Maserati Forum banner
1 - 20 of 28 Posts

·
Registered
Joined
·
7 Posts
Discussion Starter · #1 ·
Ok I'm looking for a Coupe Cambiocorsa prob 02 or 03. Budget is mid $30's. I wondered if somebody could help with a few questions.

1. I'm going to be driving around 400-500 freeway miles per week! Now despite the gas cost (I'm from the UK so US gas prices are still much better) what other maintenace costs should I factor in?
I was looking for a 911, but this seems so much more car for the money.

2. What should I look for when choosing a car? Any things to check? Can I run the VIN at a Maserati dealer? Will they tell me what work has been done even if I don't own the car?

3. Do you know where I can find a used car pricing guide for Maserati? I can't find one at KBB or Edmunds?

4. Am I being crazy?! Should I just get a boring 911!

Thanks!
 

·
Registered
Joined
·
1,067 Posts
The things that are gotcha's

Clutch will need replacing every 25k at the most. Cost = 4k
F1 pump might need to be replaced Cost = 2.5k
Gas/Oil that kind of stuff is comparable to porsche
Tires need to be changed about every 10k Cost = 1.5k

If you do the service yourself it's very reasonable, if not the Porsche is cheaper to maintain..

But one thing for sure, the Porsche is just a car, A Maserati is a treat for all your senses...
 

·
Registered
Joined
·
340 Posts

·
Registered
Joined
·
1,067 Posts
Heck...

Even without those things you can add 10k to the purchase price real quick. Add in a BMC Filter, DBW, ECU's, new brakes, all of those things that let's your Maserati run like's it brother the F430, etc... ; - )
 

·
Registered
Joined
·
7 Posts
Discussion Starter · #7 ·
Thanks for the insight!
I am very keen on the Maserati despite the upkeep cost.
Can anydbody better answer these questions?

2. What should I look for when choosing a car? Any things to check? Can I run the VIN at a Maserati dealer? Will they tell me what work has been done even if I don't own the car?

3. Do you know where I can find a used car pricing guide for Maserati? I can't find one at KBB or Edmunds?

Thanks for all your help!
 

·
Registered
Joined
·
38 Posts
I beg to differ about being able to find a good coupe for a price in the mids 30s. It is possible to find one if you look hard and do your homework. Most important thing is to ensure it's mechanically sound. If it is, one can always correct any minor cosmetic issues.

Grnd's said pretty much everything you need to know about the rest of the maintenance. I'd recommend you get some all season performance tires to last longer than 10K if you plan on DD-ing it.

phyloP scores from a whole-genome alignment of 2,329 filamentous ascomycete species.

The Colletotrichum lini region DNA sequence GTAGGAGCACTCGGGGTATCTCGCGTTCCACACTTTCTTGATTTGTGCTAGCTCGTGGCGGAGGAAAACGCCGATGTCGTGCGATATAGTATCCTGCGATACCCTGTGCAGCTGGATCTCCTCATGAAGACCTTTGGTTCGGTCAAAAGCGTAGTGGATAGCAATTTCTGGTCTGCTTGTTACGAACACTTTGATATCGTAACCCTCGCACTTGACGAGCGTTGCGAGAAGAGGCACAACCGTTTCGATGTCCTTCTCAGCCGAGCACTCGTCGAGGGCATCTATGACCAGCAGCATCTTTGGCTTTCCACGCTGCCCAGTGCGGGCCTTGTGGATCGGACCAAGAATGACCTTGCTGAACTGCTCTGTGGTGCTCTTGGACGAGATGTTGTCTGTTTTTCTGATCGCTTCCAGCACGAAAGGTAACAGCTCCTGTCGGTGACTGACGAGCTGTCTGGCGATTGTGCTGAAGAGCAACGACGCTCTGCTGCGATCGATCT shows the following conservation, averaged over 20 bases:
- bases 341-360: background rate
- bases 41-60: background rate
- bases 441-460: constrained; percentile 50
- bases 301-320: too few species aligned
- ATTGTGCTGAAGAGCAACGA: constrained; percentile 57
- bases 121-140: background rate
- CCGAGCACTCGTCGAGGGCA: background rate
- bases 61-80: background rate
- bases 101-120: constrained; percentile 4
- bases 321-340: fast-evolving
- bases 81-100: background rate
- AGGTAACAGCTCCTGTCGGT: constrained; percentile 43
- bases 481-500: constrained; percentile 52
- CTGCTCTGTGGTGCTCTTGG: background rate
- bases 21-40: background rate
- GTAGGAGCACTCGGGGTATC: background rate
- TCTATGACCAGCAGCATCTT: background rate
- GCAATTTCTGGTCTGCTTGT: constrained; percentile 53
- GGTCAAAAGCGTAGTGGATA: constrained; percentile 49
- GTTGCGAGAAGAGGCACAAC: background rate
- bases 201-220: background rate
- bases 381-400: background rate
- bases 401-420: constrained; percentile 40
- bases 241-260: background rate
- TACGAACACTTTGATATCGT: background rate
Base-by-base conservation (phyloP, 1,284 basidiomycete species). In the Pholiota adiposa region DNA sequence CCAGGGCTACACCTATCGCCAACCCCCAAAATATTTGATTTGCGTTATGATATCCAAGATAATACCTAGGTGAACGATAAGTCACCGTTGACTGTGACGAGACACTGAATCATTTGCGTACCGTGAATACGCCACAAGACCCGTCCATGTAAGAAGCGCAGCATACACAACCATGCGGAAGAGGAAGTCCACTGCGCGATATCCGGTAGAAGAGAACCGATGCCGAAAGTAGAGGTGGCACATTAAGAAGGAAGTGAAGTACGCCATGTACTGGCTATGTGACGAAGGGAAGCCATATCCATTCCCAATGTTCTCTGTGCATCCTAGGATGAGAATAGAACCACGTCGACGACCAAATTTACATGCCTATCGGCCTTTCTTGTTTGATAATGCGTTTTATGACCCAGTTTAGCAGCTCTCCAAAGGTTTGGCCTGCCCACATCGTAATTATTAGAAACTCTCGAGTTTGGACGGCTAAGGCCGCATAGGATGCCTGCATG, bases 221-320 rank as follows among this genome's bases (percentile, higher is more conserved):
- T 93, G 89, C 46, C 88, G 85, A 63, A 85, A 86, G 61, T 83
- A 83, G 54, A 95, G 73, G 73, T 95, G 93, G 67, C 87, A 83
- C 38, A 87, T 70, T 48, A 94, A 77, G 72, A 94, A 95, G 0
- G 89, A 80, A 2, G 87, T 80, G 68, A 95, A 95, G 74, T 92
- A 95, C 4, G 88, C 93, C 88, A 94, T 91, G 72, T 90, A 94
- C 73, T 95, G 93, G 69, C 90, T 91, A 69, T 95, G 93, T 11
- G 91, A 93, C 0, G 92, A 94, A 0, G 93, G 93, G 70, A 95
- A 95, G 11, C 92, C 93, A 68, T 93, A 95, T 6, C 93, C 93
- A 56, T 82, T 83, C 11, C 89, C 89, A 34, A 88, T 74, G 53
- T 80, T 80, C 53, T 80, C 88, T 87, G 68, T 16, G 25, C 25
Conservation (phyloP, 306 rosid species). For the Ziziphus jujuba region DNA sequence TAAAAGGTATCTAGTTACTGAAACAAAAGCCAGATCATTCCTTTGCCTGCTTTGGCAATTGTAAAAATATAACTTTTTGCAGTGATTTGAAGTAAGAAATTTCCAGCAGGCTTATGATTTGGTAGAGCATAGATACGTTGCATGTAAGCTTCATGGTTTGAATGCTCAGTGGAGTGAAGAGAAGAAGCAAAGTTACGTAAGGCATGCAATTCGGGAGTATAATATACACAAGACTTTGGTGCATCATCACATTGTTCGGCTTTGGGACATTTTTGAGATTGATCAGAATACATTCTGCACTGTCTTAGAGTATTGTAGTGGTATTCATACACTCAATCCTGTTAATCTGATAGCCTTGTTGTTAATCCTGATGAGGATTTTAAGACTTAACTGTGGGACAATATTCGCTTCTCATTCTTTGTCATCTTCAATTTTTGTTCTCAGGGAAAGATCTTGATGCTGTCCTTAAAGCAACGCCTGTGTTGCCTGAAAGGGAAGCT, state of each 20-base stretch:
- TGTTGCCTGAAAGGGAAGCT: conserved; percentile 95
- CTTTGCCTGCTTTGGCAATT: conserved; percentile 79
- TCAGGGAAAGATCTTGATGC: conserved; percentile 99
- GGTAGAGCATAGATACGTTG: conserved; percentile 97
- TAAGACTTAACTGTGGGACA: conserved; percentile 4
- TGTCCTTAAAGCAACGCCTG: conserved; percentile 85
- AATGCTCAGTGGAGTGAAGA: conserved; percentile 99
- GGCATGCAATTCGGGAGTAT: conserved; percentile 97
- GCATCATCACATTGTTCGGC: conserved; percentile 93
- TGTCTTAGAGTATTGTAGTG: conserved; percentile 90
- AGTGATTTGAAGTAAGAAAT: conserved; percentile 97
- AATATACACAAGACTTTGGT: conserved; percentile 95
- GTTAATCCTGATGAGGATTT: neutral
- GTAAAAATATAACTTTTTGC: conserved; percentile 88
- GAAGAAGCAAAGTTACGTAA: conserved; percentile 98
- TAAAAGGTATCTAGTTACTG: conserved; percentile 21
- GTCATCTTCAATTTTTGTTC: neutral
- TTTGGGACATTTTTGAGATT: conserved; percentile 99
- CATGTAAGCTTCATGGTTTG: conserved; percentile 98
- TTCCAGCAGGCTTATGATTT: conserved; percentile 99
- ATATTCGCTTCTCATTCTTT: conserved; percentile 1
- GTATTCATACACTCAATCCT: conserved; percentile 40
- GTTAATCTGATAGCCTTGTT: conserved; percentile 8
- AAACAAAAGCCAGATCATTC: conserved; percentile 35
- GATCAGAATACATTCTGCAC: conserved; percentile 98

Some stuff might break on the car...or just not work the way you want. It really helps to be mechanically inclined to fix and do the simple stuff (change fluids, minor other problems). However, be prepared for a large bill should it come along, especially with the CC transmission.

When looking for the car, i'd advise one with records. If no records are available, see if they can put you in contact with former owners, and DEFINITELY get a PPI on one of those.

I highly doubt there's a pricing guide for these cars. You really need to pay attention to the restaurant and forums for a couple months to get a feel for the prices. For reference, i bought mine for ~36, with all the services just completed (fluids, plugs, tires, brakes). it's an 02 coupé (6 speed), and had about 40500 miles at purchase date. As i debate selling it now, i'd list it for around 34,5...which seems to be the market. YMMV
 

·
Moderator
Joined
·
5,887 Posts
4. Am I being crazy?! Should I just get a boring 911
In my opinion, these cars do not make good daily drivers. Of course, YMMV. Freeway miles probably didn't even enter the designers' minds when this car was designed. If your daily drive consists of twisty mountain backroads, you will be in heaven. If your daily drive consists of flat freeways, you will be very disappointed. An Italian sports car that gets 15-20 mpg (driven conservatively) doesn't make for much of a DD.

Even without those things you can add 10k to the purchase price real quick. Add in a BMC Filter, DBW, ECU's, new brakes, all of those things that let's your Maserati run like's it brother the F430, etc... ; - )
Let's not mislead the guy. All the mods mentioned will do wonders for a Coupe/Spider or Gransport. However, it still won't get the car anywhere near running like a Ferrari 430.

2. What should I look for when choosing a car? Any things to check? Can I run the VIN at a Maserati dealer? Will they tell me what work has been done even if I don't own the car?

3. Do you know where I can find a used car pricing guide for Maserati? I can't find one at KBB or Edmunds?
Remember, you get what you pay for. As with all Italian exotics, you get what you pay for. With that out of the way, try to narrow down exactly what colors/options you want and start the hunt. If you want help, let us know what you are looking for and the members here might even know of cars for sale that meet your needs.

Be aware that the '02-'03 cars are not known to be as reliable as the later years. An extra $10K spent will make a huge difference in what you can get.

Once you zero in on the car that you want, get a full set of service records (receipts). If the seller doesn't have them, move on. A documented service history is important. Before you buy, have a trusted shop do a comprehensive PPI.



100% free webcam site! | Awesome chicks and it is absolutely free! | Watch free live sex cam - easy as 1-2-3
 

·
Registered
Joined
·
54 Posts